"Proud" is a word that the King of Staten Island cast uses a lot when discussing their new film.
In the lead-up to Friday's VOD release, director Judd Apatow moderated a special Zoom edition of EW's Around the Table with his stars, Pete Davidson, Marisa Tomei, Bel Powley, Steve Buscemi, and Maude Apatow, who was just down the hall from her father. Throughout the conversation, there was a clear theme in relation to how they all felt about the very personal film, which takes aspects from Davidson's life, including the death of his firefighter father.
“It’s an odd time to do it, but I’m proud of it," Davidson says of Staten Island's non-traditional release. "It’s nice to put something positive into the world, and also it will be another thing that you can watch. I don’t know about you guys but I ran out of stuff, so I’m pretty thrilled.”
Powley, who is a close friend of Davidson and plays his character's girlfriend, said, "I'm very proud of Pete for making this movie," while Buscemi, a former firefighter, also spoke of how "proud" he was of it. "I'm just so honored to be a part of it," shared the veteran actor. "And then to have scenes with Pete where I’m talking to you about your dad and knowing your real story was just so special and meaningful. It was just a privilege.”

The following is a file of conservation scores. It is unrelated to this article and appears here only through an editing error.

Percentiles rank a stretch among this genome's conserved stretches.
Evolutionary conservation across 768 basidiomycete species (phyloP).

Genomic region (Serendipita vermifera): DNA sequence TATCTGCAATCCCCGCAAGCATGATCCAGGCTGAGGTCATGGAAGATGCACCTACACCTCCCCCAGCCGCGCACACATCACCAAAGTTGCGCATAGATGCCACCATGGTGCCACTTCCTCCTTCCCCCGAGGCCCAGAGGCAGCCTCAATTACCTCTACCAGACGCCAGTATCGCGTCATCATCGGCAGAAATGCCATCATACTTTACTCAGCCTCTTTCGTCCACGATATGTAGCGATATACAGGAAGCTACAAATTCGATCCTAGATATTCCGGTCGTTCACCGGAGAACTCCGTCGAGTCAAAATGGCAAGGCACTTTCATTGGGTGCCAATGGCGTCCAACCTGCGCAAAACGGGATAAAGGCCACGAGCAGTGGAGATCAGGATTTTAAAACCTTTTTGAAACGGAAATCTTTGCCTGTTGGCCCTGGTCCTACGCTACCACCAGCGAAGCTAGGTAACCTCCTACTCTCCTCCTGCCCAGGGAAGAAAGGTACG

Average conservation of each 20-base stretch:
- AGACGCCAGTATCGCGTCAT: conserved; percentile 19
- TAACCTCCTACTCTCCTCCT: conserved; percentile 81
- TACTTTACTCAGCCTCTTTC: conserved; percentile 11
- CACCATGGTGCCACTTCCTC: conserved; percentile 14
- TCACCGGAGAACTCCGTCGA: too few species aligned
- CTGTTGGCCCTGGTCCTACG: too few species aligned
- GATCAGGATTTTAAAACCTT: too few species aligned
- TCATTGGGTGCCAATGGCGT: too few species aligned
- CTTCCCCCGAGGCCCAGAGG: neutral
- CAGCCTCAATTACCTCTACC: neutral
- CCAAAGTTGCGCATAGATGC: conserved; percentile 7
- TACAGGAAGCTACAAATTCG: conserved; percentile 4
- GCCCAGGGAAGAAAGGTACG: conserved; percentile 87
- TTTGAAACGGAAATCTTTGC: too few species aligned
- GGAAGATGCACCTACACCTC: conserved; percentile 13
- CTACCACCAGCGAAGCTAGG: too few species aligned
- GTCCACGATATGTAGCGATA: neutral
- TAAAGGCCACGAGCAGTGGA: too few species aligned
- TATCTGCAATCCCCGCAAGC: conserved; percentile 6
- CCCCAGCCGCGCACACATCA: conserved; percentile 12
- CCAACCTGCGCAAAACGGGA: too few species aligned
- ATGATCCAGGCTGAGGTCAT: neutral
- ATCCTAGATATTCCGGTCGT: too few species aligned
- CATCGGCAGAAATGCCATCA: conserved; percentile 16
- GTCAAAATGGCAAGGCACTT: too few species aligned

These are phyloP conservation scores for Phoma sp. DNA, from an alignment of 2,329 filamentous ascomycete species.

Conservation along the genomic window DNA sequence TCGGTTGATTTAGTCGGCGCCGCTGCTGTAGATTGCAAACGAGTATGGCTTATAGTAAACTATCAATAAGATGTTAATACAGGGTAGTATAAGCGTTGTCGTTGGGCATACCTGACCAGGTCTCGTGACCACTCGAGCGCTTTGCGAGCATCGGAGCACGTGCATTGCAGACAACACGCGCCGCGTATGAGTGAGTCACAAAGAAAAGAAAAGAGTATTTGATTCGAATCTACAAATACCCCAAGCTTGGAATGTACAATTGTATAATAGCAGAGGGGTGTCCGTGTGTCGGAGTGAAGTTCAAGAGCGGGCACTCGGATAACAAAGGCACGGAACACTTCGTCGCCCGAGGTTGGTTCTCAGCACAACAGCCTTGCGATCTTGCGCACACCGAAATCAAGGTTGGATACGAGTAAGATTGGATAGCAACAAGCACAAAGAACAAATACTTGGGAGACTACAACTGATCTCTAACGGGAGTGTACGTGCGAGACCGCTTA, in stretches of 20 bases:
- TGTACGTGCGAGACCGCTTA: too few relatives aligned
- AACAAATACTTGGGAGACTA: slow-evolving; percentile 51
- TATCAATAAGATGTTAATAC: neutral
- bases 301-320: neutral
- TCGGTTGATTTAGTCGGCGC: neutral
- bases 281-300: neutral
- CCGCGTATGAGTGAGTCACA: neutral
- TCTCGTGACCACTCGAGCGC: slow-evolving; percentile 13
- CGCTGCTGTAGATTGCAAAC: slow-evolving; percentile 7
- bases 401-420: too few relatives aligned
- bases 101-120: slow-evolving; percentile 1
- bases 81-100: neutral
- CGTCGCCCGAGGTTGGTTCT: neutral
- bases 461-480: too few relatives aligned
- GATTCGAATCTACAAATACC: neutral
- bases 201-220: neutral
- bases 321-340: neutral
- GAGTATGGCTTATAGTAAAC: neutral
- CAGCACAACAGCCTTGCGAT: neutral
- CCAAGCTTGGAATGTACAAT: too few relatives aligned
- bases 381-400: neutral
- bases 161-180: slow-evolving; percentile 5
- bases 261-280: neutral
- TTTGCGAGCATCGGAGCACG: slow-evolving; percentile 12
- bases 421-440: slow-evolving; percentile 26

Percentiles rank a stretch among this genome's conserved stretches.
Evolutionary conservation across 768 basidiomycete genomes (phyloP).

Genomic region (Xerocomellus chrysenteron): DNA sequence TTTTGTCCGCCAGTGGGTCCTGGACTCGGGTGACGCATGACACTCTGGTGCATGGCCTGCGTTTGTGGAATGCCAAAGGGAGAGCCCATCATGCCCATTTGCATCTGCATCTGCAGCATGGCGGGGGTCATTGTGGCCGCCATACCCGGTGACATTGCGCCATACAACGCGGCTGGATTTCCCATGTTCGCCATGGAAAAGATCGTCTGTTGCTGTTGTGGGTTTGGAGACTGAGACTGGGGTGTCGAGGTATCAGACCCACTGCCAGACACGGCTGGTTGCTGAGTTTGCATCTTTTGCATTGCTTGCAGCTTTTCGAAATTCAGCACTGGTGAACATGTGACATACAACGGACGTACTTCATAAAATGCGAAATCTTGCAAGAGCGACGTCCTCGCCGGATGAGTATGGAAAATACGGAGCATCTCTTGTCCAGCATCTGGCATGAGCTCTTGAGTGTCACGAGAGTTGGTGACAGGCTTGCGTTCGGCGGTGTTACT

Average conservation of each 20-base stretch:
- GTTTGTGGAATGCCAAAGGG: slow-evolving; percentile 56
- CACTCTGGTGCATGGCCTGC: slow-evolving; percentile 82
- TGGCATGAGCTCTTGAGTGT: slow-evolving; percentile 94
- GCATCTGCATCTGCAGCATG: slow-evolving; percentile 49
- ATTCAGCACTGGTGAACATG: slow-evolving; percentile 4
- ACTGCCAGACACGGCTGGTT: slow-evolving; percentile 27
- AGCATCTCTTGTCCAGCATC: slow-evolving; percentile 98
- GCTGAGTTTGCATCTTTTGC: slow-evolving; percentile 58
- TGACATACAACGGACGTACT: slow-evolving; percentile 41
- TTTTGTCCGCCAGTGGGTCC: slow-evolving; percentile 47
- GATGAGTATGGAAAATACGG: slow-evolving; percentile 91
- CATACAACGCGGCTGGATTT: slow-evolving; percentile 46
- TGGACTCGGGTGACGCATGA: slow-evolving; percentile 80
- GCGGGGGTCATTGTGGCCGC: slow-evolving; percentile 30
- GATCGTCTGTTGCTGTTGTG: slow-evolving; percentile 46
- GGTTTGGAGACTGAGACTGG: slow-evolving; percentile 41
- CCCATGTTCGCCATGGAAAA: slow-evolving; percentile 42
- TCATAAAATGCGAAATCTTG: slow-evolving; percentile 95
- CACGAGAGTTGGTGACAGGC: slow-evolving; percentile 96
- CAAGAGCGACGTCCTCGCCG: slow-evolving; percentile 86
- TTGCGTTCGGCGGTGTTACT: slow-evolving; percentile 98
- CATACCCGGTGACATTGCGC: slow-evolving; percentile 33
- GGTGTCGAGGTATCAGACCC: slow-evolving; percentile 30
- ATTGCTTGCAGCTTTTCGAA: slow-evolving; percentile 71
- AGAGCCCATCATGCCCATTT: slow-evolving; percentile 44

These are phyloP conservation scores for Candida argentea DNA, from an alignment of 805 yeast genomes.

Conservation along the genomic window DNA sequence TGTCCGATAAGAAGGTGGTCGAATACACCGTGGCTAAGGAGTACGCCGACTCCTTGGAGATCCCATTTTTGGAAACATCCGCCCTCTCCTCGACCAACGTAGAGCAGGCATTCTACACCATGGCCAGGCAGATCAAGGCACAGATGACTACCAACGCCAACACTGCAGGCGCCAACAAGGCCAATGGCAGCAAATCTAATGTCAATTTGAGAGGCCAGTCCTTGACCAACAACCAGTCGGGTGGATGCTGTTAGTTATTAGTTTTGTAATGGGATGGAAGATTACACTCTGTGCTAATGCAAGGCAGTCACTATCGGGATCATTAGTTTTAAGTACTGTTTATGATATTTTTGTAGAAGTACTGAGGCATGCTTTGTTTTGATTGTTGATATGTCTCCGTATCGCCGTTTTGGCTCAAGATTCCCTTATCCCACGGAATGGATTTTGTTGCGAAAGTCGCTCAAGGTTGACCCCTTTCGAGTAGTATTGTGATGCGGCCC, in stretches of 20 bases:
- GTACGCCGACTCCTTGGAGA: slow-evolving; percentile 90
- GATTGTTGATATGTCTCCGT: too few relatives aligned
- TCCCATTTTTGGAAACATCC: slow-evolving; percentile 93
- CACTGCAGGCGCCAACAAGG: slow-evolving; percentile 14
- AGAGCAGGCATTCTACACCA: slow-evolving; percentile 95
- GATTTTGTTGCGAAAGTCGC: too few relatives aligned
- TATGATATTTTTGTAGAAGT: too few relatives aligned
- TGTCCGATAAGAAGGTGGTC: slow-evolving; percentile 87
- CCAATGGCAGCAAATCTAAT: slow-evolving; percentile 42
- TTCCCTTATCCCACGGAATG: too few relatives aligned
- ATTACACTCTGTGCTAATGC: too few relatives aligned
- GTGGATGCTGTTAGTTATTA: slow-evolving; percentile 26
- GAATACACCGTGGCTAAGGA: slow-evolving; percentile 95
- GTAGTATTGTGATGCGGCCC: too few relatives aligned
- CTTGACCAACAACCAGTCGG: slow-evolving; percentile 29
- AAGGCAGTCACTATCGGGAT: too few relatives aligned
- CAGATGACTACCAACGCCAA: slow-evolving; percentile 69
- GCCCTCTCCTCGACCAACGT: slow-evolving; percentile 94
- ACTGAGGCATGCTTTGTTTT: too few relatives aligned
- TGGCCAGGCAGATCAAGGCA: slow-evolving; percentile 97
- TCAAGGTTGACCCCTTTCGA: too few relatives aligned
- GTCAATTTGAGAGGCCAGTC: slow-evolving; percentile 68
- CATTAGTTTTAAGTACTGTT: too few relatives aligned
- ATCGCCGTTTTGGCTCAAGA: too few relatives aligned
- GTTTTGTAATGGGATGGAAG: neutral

Directed by Apatow and co-written by him, Davidson, and Dave Sirus, the film stars the Saturday Night Live breakout as Scott, a burnout still living at home and investing all his time into watching cartoons and smoking weed with his friends. Scott has never quite been able to cope with the loss of his firefighter father as a child, and those issues bubble to the surface in new ways when his mom (Tomei) starts dating another member of the FDNY, Ray (Bill Burr).
Mary Cybulski/Universal Pictures
“I gave Pete an idea for a movie that it took us two years to figure out that I gave him the wrong idea," revealed Apatow, who first caught notice of Davidson when Amy Schumer recommended him for a small role in Trainwreck. "It was a sillier movie. And then one day we were talking about how he wanted his mom to be happy and have a relationship and wanted to write about that. And I think I said, ‘What would happen if she dated a firefighter?’ That seemed like that would be a challenge to you, personally. And I don’t know if I thought at the time that you would think, ‘Let’s move in that direction,’ and I was surprised that you were very interested in exploring that in a deep way.”
Added Davidson: “Originally, Dave and I wrote like 90 pages of fart jokes and you were like, 'This is good.' [Laughs] And then we gave it to Judd and Judd spun it into this amazing 127 pages of emotion and feeling and made it into a real movie.” Not arguing, Apatow responds, “I kept eight of those fart jokes."
The King of Staten Island is now available on VOD. Above, watch the cast's full discussion about accents, sex scenes, and more.